An important socio cultural factor studied by Choudary et al. [14], in child sexual abuse was family secrecy. Because of which sexual abuse is considered inappropriate or a taboo causing lesser number of cases to be reported and long term leading to depression, shame and guilt in the adolescents. This is one of the most common reasons why male sexual abuse is under reported. A study by Gagnier [15] found that majority of the men in the study waited until adulthood to disclose their abuse due to the negative stereotypes like taboo which contributed to delayed disclosures as they got both positive and negative responses on disclosure. Out of the 18% population adolescents contribute to in the world, only 1% can seek help from professionals for mental health disorders, making suicide the third leading cause of their mortality as explained by Kommu et al., in their study on behaviour of adolescents [16].

64% witnessed the abuse by 3 years and 46% between 12 to 18 years. Psychiatric evaluation revealed 46% showed more depression and more behavioural problems. We observed in our study that 48% of the perpetrators were known to the adolescent. 6% were abused by their family members be it fathers or brothers. This proves that they misused the vulnerability of the adolescents and took undue advantage of being closer in proximity.

A study done by Vrolijk on the difficulties faced during sexual abuse examination highlights the importance of working of Collaborative Child abuse Unit (CCRU) and also elaborates that video graphic documentation is preferred above photographic documentation for ano genital examination also that observations of children’s behavioural reactions during examinations might be valuable in the evaluation of suspected sexual abuse specially for long term follow up. CCRU is an example of such a setup which provides medical care, gynaecological check-up and a psychiatric evaluation and long term follow up. To assess the trauma symptoms in children CRIES-13 and the CAPS-CA can be used .The assessment should always be done multidisciplinary by experienced professionals because not only do they care for children, they also know how child protective agencies and law enforcement are organized [16,17].

Psychiatric role in treating the trauma aspect of abuse is emerging. Studies show trauma causes alterations in neural structure and methods such as dissociation of trauma types and of trauma versus chronic stress, acknowledging the importance of hypo and hyper responsiveness caused due to decreased engagement of components of the basal ganglia require long term follow up [18]. In a study done in Assam by Tamuli et al. [19], they found that in majority cases there was no evidence of forceful sexual intercourse at the time of examination due to long time interval between the act and medical examination. They reinforce the need of a CCRU unit for such cases and training for prompt reporting starting from the victim to the legal authority. Our study highlights the importance of social patterns of abuse among adolescents. It also highlights the importance of a multi-disciplinary medical team approach towards cases of abuse. Limitation of the study was that cases included were from one centre, lesser number of cases was seen in emergency by psychiatrist and follow up of the cases were not included.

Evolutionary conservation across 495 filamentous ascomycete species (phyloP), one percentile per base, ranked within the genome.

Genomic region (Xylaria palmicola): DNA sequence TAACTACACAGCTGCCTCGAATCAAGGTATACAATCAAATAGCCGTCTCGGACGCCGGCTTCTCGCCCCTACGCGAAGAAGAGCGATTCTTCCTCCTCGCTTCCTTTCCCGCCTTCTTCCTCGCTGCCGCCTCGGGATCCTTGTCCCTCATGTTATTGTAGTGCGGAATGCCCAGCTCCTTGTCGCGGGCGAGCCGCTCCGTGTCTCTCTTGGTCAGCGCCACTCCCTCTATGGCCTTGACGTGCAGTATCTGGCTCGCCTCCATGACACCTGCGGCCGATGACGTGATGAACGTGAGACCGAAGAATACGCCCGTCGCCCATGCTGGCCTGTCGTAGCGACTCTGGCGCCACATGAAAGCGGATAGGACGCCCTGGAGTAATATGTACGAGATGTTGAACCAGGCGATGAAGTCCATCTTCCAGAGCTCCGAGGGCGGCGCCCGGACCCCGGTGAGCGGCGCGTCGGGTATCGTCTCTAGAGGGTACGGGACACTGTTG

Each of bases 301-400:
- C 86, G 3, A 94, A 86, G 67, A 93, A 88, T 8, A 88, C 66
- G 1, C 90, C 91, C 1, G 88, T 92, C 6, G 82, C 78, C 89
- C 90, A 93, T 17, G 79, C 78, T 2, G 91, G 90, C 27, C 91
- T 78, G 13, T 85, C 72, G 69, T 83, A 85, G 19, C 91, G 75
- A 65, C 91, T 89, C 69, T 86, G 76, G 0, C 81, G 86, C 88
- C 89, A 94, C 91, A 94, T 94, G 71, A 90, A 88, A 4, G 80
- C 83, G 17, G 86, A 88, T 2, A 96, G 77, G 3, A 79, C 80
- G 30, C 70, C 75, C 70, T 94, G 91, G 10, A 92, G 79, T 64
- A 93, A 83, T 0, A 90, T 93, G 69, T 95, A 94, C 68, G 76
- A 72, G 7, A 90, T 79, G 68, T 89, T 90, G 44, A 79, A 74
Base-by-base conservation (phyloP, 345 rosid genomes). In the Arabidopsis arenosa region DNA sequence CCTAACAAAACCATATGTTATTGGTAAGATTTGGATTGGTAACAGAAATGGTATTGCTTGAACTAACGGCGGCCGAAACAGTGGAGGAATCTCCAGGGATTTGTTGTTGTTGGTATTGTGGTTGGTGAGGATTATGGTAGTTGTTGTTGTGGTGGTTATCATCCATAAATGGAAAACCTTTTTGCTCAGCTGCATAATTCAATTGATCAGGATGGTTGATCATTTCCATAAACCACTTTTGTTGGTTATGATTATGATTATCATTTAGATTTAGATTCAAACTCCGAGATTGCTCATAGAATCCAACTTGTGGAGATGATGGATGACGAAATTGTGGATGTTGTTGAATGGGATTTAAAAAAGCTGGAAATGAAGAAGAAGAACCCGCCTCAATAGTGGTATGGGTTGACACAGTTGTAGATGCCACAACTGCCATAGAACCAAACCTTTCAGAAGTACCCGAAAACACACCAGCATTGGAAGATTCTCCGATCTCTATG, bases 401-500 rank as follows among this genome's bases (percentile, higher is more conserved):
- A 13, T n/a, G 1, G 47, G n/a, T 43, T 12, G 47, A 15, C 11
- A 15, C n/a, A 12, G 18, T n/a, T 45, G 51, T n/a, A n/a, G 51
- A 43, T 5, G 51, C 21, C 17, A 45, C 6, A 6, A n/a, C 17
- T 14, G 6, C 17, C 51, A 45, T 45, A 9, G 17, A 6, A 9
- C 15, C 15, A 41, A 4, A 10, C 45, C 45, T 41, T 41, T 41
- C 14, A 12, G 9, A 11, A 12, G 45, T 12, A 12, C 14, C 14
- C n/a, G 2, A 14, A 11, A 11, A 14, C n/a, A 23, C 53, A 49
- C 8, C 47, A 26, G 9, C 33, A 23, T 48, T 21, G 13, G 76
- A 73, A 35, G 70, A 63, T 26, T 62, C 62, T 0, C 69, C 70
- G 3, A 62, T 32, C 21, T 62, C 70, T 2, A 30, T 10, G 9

Conclusion

In this study, risk factors were urban and poor socioeconomic background. The age group of mid and late adolescence had higher number of cases. 48% perpetrators were known to family and 75% belonged to upper middle class. 65% was abused forcefully. Our study highlights the fact that management by Multi-disciplinary team (CCRU) is feasible and enables an organized approach by giving care in single step.

Acknowledgements

We would like to thank all medical personnel involved in this study: The physicians of the CCRU team, nurses, social workers, laboratory staff, administrative staff, adolescents and caregivers who participated in the study.

Conflict of Interest

No existing or potential conflict of interest relevant to this article was reported.

References